Measuring the force of a toy car crash

My son came up with the idea of using an arduino in a toy car (like a GI Joe sized car) to monitor the "g-force" of a crash. If the crash is too severe, a red LED lights up indicating the passenger would be dead.

It seemed pretty simple, so I got an accelerometer, taped it to the seat of the car, drove it down a ramp a different points, and monitored the output.

What I am discovering though is that the data I am getting from the accelerometer doesn't vary enough between different points and is shockingly (pun intended) random. I've tried messing with the refresh rate and different values for averaging out the data across multiple readings. I am just not having any luck.

So my question is, is there a different kind of sensor that might work better (a shock sensor maybe?) or maybe some way I can get more consistency and fidelity out of the accelerometer? I am desperate to get this to work as it will be the center piece of our Maker Faire exhibit.

Thank you for any help!

Solid state accelerometers are designed for exactly that purpose and work very well if used properly.

Forum members could probably help, if you would provide some clues about how you are using yours. Post the code properly, with examples of the data output, and a link to the accelerometer module you are using. Hint: read and follow the directions in the "How to use this forum" post.

Rod through a hole with a friction adjust screw and a microswitch.

bluejets:
Rod through a hole with a friction adjust screw and a microswitch.

Only works for crashes where the force is in the direction of the switch. Perpendicular forces, or forces in opposite direction, will not set off the switch.

bluejets:
Rod through a hole with a friction adjust screw and a microswitch.

What units of measurement does it report?

...R

Robin2:
What units of measurement does it report?

It'll report "dead" or "not dead" which is all OP wants. No units needed.

wvmarle:
It'll report "dead" or "not dead" which is all OP wants. No units needed.

I guess I missed that part :slight_smile:

My sister-in-law runs science courses for younger kids. She organized a kids' "crash-test-dummies" project for an exhibition a few years ago using eggs as passengers. IIRC the purpose was to demonstrate the value of seat belts. I was very impressed by how well the kids understood, and could explain the project.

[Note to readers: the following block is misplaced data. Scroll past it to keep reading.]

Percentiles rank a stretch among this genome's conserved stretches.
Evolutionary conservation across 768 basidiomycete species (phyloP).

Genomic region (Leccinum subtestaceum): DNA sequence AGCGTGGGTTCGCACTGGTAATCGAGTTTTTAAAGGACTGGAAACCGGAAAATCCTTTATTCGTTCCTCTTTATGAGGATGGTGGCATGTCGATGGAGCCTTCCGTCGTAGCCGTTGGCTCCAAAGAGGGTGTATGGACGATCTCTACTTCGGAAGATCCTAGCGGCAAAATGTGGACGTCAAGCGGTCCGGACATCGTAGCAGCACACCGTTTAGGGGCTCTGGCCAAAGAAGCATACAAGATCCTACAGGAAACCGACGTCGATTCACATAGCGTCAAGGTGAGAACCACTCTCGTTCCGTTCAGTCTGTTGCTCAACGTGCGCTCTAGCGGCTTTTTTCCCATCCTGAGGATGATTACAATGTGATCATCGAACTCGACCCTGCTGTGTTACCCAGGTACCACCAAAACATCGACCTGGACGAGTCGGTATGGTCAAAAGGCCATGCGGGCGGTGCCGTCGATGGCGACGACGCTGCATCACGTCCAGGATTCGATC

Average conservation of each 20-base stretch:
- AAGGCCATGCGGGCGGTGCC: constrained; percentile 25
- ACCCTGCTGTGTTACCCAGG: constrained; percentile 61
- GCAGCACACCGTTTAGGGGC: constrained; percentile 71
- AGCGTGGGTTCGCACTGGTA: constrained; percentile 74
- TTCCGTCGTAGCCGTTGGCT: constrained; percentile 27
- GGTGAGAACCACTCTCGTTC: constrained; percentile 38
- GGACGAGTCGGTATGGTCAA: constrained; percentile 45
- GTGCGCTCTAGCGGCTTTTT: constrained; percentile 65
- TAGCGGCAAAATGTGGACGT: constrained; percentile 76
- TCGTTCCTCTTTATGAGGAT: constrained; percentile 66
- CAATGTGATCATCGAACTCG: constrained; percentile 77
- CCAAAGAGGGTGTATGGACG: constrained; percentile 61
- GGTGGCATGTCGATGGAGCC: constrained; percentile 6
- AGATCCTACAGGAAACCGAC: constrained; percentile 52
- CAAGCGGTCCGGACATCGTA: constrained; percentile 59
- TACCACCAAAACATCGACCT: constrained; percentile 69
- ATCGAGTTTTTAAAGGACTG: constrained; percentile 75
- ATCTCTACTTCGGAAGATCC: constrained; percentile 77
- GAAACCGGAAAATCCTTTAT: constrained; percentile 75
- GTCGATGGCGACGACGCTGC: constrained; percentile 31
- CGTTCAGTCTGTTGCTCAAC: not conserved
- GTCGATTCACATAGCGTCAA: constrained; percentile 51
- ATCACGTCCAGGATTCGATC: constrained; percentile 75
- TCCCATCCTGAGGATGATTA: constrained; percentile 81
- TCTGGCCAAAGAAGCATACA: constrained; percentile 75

...R

My sister-in-law runs science courses for younger kids. She organized a kids' "crash-test-dummies" project for an exhibition a few years ago using eggs as passengers.

Interestingly if you drop fresh eggs from a first floor window onto grass they will bounce. I have tried this myself and it works.

I think that you need a fast accelerometer with peak hold functionality. If you or the sensor misses the peak force, you can get random values.

Robin2:
My sister-in-law runs science courses for younger kids. She organized a kids' "crash-test-dummies" project for an exhibition a few years ago using eggs as passengers. IIRC the purpose was to demonstrate the value of seat belts.
...R

This is essentially what we hope to do, but without the mess of eggs splattering. Ideally we would have 3 levels we would display via LED (uninjured, inured, dead), but I think at the levels of force we will be using we won't have enough variability.

monitored the output.

How
?

DrDiettrich:
I think that you need a fast accelerometer with peak hold functionality. If you or the sensor misses the peak force, you can get random values.

Thanks. I tried googling for one and am just finding really pricey industrial type ones. Should I head over to the sensors forum to look for more specific help on which sensor is best?

AWOL:
How
?

Watching the serial monitor. I have the code watching for the highest value received by the accelerometer (ADXL335) and it outputs it to the serial port. On each retry I reset the arduino and try again. I have the X-axis aligned with the force, and it shows the most change.

Watching the serial monitor

Simultaneously with data collection?
At what bit rate?

Try writing to a circular buffer and only stopping collection when a peak is detected, then print from the buffer.

wecreatorsthree:
I have the X-axis aligned with the force, and it shows the most change.

With a realistic crash it doesn't work like that. Forces can come in different directions. For your application, it may do just fine.

The problem is that you indeed need some form of peak detection and those peaks will be really short. If you print to Serial you're most likely going to miss the peak.